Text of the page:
Land of the Lustrous is a Fall 2017 anime primarily rendered in CGI. It is based off the manga of the same name by Haruko Ichikawa. The series follows jewel people in a seemingly otherwise uninhabited land as they struggle to survive constant attacks from Lunarians, their enemies from the moon. Land of the Lustrous is currently streaming on Amazon Prime.
Who It’s About
The cast is comprised of humanoid gemstone creatures, most distinctly feminine in appearance but all genderless. (You know. Because they’re rocks.)
Each character’s namesake is their comprising mineral. For example, Amethyst is made of, well, amethyst. And Cinnabar is made of Cinnabar. You get the idea. These gems live on the remains of a future Earth, seemingly the dominant organisms of the land, each performing an assigned duty under the watch of the fatherlike Master Kongo.
often paired together for patrols, but the brash Bort has become more independent as a result of their own talent, insisting that Diamond need not fight, as they will only be a hindrance. Realizing their inferiority, Dia continues to work at finding ways to be useful to Bort and the others.
Besides these four jewels, there are several others, each with a unique personality and story. However, most of these characters’ are only hinted at, as this season focuses primarily on Phos. Master Kongo, despite not being a jewel himself, serves as the jewels’ mentor and protector, helping them survive in the face of attacks from the Lunarians. He possesses great power able to wipe out Lunarians in a second, but he is prone to weariness, leaving the jewels to fend for themselves at times.
What It’s About
For centuries the jewels have lived in fair solitude, though that is only in regards to their own land. Lunarians, creatures from the moon, constantly descend and attack the jewels, as they are fond of their colors and properties and enjoy using them for luxury adornments and weaponry. Many jewels are given the task of patrolling the land to watch for sun spots, which signal Lunarian attacks.
The story follows Phos and their coming of age story as they grapple with their own weaknesses and vulnerabilities. Phos dreams of helping battle alongside their peers against the Lunarians, but is not allowed to due to their fragile nature. Sensing Phos’ desire for a job, Master Kongo finally tasks the young gem with creating a natural history encyclopedia of the land, ordering Phos to catalogue both the known and the unknown. This seemingly mundane task leads Phos to develop a friendship with the loner gem Cinnabar, who they ask for assistance, and also brings them to discover secrets about the land they live in.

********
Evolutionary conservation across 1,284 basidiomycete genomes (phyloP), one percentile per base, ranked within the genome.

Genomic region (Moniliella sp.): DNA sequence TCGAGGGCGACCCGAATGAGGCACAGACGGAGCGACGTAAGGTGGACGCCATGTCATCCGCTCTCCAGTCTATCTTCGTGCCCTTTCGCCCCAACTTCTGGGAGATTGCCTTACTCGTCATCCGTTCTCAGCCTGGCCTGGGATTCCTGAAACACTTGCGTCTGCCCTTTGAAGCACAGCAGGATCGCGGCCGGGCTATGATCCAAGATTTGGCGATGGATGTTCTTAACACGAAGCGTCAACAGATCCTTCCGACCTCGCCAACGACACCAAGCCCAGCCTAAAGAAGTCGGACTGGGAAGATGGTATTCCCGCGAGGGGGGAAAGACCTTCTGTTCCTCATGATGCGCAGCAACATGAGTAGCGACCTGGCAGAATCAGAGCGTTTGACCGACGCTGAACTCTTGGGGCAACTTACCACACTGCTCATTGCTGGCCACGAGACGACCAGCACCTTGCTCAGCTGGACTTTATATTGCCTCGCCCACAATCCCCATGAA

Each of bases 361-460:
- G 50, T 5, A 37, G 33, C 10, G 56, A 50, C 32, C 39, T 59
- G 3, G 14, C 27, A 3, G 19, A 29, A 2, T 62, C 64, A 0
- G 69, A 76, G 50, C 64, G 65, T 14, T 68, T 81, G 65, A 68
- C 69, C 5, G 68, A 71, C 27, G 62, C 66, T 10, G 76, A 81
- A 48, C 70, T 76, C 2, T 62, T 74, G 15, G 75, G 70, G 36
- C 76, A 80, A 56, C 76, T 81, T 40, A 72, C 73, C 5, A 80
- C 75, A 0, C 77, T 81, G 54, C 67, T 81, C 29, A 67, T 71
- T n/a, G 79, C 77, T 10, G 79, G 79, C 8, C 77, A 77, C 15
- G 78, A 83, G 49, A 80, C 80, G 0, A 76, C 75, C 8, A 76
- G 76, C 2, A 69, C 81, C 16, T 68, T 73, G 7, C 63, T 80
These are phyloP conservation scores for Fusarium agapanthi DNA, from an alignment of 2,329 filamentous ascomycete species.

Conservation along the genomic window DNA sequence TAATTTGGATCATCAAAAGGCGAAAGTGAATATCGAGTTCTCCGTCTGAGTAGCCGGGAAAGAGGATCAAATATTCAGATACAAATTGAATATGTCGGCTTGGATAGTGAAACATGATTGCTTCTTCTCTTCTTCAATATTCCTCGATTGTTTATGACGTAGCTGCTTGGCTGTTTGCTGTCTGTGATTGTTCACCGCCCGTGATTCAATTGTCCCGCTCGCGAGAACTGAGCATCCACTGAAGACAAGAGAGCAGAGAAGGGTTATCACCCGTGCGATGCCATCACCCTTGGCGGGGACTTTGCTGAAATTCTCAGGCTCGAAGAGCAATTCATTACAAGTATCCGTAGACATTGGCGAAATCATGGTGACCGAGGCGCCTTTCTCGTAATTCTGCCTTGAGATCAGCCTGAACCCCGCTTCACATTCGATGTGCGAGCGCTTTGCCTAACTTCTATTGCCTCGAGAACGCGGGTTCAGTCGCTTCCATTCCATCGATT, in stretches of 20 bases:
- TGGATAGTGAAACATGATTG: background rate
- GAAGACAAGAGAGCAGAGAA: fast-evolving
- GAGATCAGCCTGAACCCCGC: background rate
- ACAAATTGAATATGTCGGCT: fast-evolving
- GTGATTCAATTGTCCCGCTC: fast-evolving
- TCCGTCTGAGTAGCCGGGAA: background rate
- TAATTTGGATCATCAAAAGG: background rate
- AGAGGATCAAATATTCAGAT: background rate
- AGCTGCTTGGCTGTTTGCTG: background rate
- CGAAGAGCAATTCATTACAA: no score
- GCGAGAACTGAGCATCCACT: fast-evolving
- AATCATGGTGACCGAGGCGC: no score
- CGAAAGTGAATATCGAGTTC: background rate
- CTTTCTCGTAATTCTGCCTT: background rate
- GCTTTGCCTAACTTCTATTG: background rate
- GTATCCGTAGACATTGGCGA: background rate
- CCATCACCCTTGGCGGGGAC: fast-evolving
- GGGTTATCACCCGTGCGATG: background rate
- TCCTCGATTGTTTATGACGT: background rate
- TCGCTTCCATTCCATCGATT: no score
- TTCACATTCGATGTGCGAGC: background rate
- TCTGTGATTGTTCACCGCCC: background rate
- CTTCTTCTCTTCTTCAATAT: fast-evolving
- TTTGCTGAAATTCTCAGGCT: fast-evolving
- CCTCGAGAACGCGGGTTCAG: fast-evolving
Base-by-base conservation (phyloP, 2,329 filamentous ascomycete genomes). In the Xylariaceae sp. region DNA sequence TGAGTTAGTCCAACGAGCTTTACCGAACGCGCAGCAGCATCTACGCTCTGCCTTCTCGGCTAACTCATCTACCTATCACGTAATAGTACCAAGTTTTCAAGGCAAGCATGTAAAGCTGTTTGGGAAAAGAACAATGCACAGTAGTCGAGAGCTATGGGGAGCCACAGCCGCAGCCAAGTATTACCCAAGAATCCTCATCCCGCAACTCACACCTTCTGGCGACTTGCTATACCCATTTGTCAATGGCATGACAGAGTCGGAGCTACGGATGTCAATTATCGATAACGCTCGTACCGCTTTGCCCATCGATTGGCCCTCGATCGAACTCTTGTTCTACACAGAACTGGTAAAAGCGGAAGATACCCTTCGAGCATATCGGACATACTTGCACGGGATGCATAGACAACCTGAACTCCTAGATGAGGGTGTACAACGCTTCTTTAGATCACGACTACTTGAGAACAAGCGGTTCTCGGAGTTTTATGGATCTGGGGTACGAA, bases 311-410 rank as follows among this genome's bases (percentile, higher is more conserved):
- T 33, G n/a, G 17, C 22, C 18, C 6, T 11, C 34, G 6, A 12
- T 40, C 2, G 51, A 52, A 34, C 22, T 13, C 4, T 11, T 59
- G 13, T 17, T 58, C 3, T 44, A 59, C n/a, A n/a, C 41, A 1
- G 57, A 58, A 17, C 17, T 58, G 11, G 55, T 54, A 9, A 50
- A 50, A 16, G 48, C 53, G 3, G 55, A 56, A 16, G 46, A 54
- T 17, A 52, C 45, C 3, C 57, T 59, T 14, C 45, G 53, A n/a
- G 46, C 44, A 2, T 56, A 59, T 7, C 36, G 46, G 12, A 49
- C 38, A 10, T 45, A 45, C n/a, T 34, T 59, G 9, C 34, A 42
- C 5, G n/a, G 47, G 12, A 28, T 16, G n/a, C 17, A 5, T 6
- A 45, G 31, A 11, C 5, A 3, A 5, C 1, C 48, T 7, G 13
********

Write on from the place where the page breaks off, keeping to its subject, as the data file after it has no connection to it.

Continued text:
Who It’s For and Isn’t For
- Anyone disappointed by the CGI in Berserk 2017 that can appreciate well-executed CGI — seriously, this is some beautiful animation and composition
- People who enjoy stories more focused on characters as opposed to plot
- Viewers fond of subtle mystery elements or interestingly-choreographed fights
- Steven Universe fans, though the similarities are only surface-deep
- Anyone looking for a complete story that wraps up neatly
- Fans of linear storytelling
- People who prefer fleshed-out antagonists
- CGI haters
- People with low tolerance for pouty, impulsive, and self-absorbed characters (AKA Phos)
Ultimately, while this is a gorgeous and unique show, it is not for everyone. It takes a couple episodes for it to find its sea legs, and even then a lot of what happens is not really explained. If you’re willing to suspend your disbelief and just accept the events of the show point blank, you’ll probably have a good time following Phos on their journey of maturity. But if you’re looking for a show with more concrete rules and lore regarding its world, this might be a bit too frustrating for you.
There’s no question this show is an important milestone for CGI animation, but that doesn’t instantly makes the rest of its contents palatable to everyone. Tomoyo Kurosawa delivers an outstanding performance as Phos, adding in small groans and gasps that are all distinct in sound, and the score itself contains some appropriately eerie tracks, but the plot is not given quite the amount of time it needs to completely stick a landing of any sort. Actually, by the end of the show, I’d say the landing is not even on the horizon and that the story is still very much in the leaping phase.
Land of the Lustrous is something of an acquired taste — you have to be willing to swish it around a bit first, but anyone able to tolerate its unique flavor will likely walk away quite satisfied.